'Masterpiece Mystery!': 'Silk' gowns enrobe sex, drinking and Machiavellian politics
On Sunday, Aug. 25 (check local listings), PBS' "Masterpiece Mystery!" premieres the three-part BBC drama "Silk," created and written by Peter Moffat.
It does feature people in white wigs and robes, but it's not a period piece. Silk fabric does figure in the plot, but nobody's on his or her way to, or returning from, the Far East with bolts of cloth. There's a bar but no juggling of glasses.
Instead, Moffat drew on his experiences as a barrister (in the U.K. split legal profession, they specialize in courtroom advocacy and drafting legal pleadings) to tell the story of up-and-coming junior barristers -- Martha Costello (Maxine Peake) and Clive Reader (Rupert Penry-Jones, "Whitechapel") -- in a barristers' chambers in London, who are attempting to attain the coveted rank of Queen's (or King's) Counsel.
Co-starring are Neil Stuke as Billy Lamb, the senior clerk in the chambers, and Natalie Dormer ("The Tudors") as Clive's pupil, Niamh Cranitch, the daughter of a high-court judge.
Also in the cast are Indira Varma ("Rome") as a political solicitor with the gender-switched name of George Duggan, and Phil Davis ("Whitechapel") as criminal solicitor Micky Joy.
The distinction of a QC almost vanished from the British legal system, where it was considered a license for the roughly 1,000 lawyers involved to raise their rates and get all the best, most interesting and lucrative cases through a system that supposedly rewarded merit rather than just years in the job.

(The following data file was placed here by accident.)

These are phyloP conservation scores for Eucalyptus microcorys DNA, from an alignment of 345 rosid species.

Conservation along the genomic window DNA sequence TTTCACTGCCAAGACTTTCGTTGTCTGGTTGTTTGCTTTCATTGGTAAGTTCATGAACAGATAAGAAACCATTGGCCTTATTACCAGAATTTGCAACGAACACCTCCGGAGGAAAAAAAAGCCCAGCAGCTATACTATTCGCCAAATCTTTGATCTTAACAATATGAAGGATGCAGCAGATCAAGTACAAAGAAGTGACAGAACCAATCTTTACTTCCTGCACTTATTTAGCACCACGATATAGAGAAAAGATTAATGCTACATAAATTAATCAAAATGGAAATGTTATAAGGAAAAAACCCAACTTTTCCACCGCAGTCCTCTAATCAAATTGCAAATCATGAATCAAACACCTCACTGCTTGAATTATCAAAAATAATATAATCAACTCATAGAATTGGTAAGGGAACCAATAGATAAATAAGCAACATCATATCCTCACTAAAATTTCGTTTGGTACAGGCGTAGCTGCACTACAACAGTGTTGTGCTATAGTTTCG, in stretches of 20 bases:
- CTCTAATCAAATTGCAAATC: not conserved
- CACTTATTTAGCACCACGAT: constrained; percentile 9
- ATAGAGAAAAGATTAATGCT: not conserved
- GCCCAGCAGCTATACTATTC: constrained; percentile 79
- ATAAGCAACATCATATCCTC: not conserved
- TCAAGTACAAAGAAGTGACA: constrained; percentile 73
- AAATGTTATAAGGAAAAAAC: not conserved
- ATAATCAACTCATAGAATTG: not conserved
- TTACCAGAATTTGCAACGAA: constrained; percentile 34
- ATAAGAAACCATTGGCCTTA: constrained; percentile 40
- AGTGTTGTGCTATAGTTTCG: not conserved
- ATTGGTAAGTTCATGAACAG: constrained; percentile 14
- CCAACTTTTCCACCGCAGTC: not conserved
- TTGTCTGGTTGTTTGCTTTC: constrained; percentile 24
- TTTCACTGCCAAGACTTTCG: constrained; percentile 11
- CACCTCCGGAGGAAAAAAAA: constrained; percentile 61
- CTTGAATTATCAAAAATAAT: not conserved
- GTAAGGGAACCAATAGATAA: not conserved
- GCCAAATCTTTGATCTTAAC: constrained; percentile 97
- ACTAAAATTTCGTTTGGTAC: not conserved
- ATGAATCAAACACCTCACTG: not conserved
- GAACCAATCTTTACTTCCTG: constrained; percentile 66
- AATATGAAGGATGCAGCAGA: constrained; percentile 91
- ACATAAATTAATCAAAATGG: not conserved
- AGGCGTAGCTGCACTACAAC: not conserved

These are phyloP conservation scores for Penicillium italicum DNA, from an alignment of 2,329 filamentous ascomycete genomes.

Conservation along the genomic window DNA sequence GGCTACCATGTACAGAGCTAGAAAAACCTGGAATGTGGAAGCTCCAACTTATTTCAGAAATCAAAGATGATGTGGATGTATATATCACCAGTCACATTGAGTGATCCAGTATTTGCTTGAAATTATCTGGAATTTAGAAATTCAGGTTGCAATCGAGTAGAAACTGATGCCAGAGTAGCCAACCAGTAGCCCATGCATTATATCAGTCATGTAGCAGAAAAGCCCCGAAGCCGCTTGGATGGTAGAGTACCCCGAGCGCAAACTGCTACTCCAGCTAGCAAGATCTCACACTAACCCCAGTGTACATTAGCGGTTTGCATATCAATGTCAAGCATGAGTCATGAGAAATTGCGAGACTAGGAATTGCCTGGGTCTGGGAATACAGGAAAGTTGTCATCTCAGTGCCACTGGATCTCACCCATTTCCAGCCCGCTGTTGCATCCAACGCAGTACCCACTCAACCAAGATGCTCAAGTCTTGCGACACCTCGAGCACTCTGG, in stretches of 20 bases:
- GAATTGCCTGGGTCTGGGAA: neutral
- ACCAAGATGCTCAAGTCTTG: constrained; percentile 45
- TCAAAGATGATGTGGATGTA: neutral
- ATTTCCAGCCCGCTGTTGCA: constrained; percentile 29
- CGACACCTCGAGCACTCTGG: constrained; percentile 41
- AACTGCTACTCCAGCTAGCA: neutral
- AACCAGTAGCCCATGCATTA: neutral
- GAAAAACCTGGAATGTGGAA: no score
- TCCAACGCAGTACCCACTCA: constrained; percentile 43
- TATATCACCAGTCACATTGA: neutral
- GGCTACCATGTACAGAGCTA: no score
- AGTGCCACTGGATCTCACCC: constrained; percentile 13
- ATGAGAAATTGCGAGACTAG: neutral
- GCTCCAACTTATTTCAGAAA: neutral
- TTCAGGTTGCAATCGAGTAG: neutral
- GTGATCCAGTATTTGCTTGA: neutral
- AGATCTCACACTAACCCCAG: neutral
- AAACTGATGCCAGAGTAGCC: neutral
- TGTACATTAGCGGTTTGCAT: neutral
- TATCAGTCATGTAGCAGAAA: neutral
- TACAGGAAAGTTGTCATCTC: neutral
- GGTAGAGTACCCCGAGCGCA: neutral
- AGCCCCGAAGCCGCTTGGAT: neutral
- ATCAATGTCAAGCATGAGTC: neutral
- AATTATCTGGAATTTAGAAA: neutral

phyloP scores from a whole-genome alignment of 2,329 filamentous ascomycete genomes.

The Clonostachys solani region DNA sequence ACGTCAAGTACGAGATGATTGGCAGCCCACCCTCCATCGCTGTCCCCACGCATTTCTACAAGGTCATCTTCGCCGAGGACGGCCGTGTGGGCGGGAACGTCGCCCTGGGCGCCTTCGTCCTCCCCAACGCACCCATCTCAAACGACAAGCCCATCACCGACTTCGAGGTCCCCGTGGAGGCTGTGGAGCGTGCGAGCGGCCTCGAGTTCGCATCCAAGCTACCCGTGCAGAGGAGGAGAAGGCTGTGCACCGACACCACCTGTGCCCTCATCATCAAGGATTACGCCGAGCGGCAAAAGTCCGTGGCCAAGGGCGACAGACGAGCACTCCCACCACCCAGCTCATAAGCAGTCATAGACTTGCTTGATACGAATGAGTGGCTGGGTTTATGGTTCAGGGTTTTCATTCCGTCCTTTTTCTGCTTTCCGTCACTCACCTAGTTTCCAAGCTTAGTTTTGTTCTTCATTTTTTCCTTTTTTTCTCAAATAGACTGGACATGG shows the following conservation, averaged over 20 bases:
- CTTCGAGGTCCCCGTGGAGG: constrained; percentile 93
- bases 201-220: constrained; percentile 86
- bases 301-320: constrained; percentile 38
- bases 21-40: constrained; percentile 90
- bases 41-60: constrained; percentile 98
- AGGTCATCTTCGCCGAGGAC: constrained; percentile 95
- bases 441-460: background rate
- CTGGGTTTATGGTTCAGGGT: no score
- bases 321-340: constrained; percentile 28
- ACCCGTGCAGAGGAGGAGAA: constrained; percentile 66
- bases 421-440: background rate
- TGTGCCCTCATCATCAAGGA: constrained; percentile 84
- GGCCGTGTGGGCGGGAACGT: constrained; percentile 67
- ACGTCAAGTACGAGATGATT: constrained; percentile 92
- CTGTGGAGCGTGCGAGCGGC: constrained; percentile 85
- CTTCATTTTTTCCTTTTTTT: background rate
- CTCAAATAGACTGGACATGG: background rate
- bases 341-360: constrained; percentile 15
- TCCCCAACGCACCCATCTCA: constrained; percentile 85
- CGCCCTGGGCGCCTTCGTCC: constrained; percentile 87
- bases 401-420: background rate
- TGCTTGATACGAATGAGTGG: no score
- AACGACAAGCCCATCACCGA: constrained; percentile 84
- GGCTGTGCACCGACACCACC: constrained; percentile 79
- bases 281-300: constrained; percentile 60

In addition, QCs get to upgrade to a silk gown in court (along with traditional white wigs), hence the term "taking silk."
In a summer 2010 interview with U.K. newspaper The Guardian, Moffat said, "'Silk' is based on my experience at the bar. I want to tell it as it really is. The extreme pressure, the hard choices, the ethical dilemmas, the overlap between the personal and the professional, principles fought for and principles sacrificed, the Machiavellian politics, the sex, the drinking, the whole story life at the bar is the richest possible drama territory."
In the U.K. system, there are also "solicitors," who recruit clients and then usually (but not always) ally themselves with barristers, who do the actual work in court.
In deciding to pick up "Silk" for "Masterpiece," executive producer Rebecca Eaton had no objections to Penry-Jones -- and there was also a connection to one of the PBS' drama series biggest hits.
"I think he is a fabulous-looking man," she tells Zap2it. "One of the producers of 'Whitechapel' is actually Gareth Neame, who produces 'Downton Abbey.' "
She also was fond of the setting "in chambers, as they're called. It's much more swellegant [than our system], although it takes more figuring out. I happened to know what's a barrister, what 'making silk' means, but I did wonder if our audience understands the competition to be a lawyer. We don't have that."
The character of Martha Costello also reminded her of another legendary "Masterpiece" character, an iconic British police detective, played by Helen Mirren.
"She was, I thought, sort of a Jane Tennyson character," says Eaton, "an intense, smart woman on her own, with a few issues."
As for Penry-Jones' Clive, on the surface he's an elite Harrow and Oxford graduate but balances off his arrogance and drive with good humor and charm.
"Clive isn't exactly what you think," says Eaton. "You don't really know what the relationship is between them.
"But Billy is the linchpin. He's the one who directs traffic, decides who gets the work and who gets attention. It's a really interesting look at contemporary British life."
Photo/Video credit: PBS
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